“or to do harm.” The Greek word translated “harm” in this context is often translated “evil,” but that translation does not fit well here. It is never lawful to do “evil,” not on the Sabbath or on any other day. Here in Mark, the word “evil” has the same connotation that it does throughout the Old Testament; it refers to something bad or harmful happening. In this case we are helped by the complete verse, where doing “harm” is paralleled to the word “kill.” The Pharisees were so mean-spirited that they would have done “harm” and flogged or executed a criminal on the Sabbath, and they knew it, so they remained silent when Jesus brought it up. But they could not bring themselves to do good on the Sabbath if it meant breaking their Sabbath traditions.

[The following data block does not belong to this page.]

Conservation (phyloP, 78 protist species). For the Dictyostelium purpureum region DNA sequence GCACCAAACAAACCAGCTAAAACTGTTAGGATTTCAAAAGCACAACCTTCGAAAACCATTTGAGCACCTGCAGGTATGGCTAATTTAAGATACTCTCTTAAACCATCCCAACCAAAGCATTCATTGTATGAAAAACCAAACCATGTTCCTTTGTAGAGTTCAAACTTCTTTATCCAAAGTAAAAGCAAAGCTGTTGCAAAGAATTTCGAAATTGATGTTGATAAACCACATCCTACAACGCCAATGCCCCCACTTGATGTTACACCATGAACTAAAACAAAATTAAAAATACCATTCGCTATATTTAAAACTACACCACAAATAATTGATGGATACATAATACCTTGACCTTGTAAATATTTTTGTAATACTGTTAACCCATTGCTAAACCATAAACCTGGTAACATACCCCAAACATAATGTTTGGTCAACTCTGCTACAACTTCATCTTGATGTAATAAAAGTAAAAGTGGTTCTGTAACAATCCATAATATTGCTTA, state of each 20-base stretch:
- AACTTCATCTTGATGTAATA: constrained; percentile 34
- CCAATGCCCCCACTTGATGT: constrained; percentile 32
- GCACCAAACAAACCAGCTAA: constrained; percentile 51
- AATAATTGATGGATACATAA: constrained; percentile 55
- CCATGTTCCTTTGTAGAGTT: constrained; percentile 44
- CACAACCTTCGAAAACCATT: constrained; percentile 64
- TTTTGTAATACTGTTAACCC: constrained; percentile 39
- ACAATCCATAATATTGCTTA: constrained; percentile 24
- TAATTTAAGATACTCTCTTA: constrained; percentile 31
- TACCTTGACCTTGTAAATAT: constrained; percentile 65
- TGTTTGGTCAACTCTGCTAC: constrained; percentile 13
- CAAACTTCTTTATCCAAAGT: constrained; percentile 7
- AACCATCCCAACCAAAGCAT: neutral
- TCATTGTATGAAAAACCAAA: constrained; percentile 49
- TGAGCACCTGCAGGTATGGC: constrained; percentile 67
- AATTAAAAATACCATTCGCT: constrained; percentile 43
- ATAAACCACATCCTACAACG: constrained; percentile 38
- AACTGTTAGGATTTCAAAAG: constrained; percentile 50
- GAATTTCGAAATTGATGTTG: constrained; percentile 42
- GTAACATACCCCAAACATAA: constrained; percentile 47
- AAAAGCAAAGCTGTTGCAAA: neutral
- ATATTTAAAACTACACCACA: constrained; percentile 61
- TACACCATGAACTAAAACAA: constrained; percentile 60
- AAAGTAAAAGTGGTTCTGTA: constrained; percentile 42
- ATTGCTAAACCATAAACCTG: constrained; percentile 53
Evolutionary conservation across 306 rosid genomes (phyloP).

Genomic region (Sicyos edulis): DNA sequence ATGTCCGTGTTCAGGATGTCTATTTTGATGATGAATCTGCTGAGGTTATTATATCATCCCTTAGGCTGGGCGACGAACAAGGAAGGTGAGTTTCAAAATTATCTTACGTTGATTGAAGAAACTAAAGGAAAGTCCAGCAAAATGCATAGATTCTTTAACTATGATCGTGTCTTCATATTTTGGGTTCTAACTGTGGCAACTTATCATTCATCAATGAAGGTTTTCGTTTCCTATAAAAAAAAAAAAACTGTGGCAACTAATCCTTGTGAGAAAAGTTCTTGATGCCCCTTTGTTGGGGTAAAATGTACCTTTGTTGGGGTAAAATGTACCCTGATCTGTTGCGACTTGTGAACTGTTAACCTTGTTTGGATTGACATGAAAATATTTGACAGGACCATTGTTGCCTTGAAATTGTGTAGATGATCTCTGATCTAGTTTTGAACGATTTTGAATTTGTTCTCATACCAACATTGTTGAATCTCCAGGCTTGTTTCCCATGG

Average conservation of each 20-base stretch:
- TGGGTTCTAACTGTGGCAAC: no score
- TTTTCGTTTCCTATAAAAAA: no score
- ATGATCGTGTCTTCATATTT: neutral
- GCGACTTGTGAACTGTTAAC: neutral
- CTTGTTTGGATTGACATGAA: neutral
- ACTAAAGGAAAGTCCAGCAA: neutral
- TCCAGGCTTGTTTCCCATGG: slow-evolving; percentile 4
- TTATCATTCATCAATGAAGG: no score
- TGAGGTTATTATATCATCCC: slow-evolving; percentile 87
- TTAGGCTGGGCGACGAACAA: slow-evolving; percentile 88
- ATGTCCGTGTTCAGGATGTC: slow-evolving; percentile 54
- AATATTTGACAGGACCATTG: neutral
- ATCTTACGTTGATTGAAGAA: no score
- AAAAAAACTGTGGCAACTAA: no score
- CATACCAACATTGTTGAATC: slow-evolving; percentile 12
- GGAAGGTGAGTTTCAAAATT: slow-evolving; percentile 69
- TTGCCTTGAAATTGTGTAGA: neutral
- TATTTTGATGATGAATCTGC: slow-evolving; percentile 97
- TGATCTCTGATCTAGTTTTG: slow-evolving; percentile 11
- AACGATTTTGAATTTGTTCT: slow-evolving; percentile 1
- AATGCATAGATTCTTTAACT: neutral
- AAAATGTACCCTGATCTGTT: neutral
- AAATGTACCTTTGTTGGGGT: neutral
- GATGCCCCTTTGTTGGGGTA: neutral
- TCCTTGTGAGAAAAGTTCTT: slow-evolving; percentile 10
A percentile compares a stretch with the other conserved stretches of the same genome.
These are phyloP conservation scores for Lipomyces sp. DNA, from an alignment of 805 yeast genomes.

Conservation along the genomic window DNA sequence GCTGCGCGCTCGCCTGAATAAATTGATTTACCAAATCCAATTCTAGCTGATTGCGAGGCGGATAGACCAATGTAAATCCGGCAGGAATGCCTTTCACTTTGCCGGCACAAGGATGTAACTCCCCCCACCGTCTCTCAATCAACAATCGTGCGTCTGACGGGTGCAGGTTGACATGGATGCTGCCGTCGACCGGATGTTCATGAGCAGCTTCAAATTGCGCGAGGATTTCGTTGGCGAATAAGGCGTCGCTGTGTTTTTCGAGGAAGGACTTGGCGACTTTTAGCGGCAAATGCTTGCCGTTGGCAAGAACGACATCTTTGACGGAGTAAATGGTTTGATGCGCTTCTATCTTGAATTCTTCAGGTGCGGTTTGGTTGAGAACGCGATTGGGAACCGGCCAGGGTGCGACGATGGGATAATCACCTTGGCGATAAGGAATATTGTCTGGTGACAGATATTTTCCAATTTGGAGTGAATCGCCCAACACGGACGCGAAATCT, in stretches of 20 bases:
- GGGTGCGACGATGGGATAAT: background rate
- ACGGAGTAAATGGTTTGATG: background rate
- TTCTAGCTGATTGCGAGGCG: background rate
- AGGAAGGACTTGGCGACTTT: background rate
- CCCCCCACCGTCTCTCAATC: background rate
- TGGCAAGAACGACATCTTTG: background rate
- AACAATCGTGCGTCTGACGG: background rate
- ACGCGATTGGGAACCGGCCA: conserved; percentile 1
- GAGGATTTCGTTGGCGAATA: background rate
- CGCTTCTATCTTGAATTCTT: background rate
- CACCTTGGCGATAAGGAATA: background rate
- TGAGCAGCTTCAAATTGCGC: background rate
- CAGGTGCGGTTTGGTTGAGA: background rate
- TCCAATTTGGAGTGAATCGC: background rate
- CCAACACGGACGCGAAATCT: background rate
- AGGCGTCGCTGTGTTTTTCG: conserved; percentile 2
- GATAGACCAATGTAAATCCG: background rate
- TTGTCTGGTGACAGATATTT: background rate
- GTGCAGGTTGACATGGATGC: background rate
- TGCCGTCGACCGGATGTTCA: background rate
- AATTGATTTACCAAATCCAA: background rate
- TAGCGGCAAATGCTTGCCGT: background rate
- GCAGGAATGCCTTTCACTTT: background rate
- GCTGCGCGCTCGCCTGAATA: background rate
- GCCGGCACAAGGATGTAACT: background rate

“to save a life or to kill.” In the phrase “to save a life or to kill,” Jesus might have been alluding to the Pharisees' overwhelming desire to keep the law even perhaps to stone someone to death on the Sabbath, yet, they are not willing to save lives on the Sabbath. This is brought out more clearly in the parallel passage which talks about the sheep falling into the pit (cp. Matt. 12:11). The Greek word translated “life” is psuchē (#5590 ψυχή; pronounced psoo-kay’), often translated “soul.” The Greek word has a large number of meanings, including the physical life of a person or animal; an individual person; or attitudes, emotions, feelings, and thoughts. Here it refers to the physical life of the body, which is why most versions translate it “life,” which is accurate in this context. [For a more complete explanation of psuchē, “soul,” see Appendix 7: “Usages of ‘Soul’”].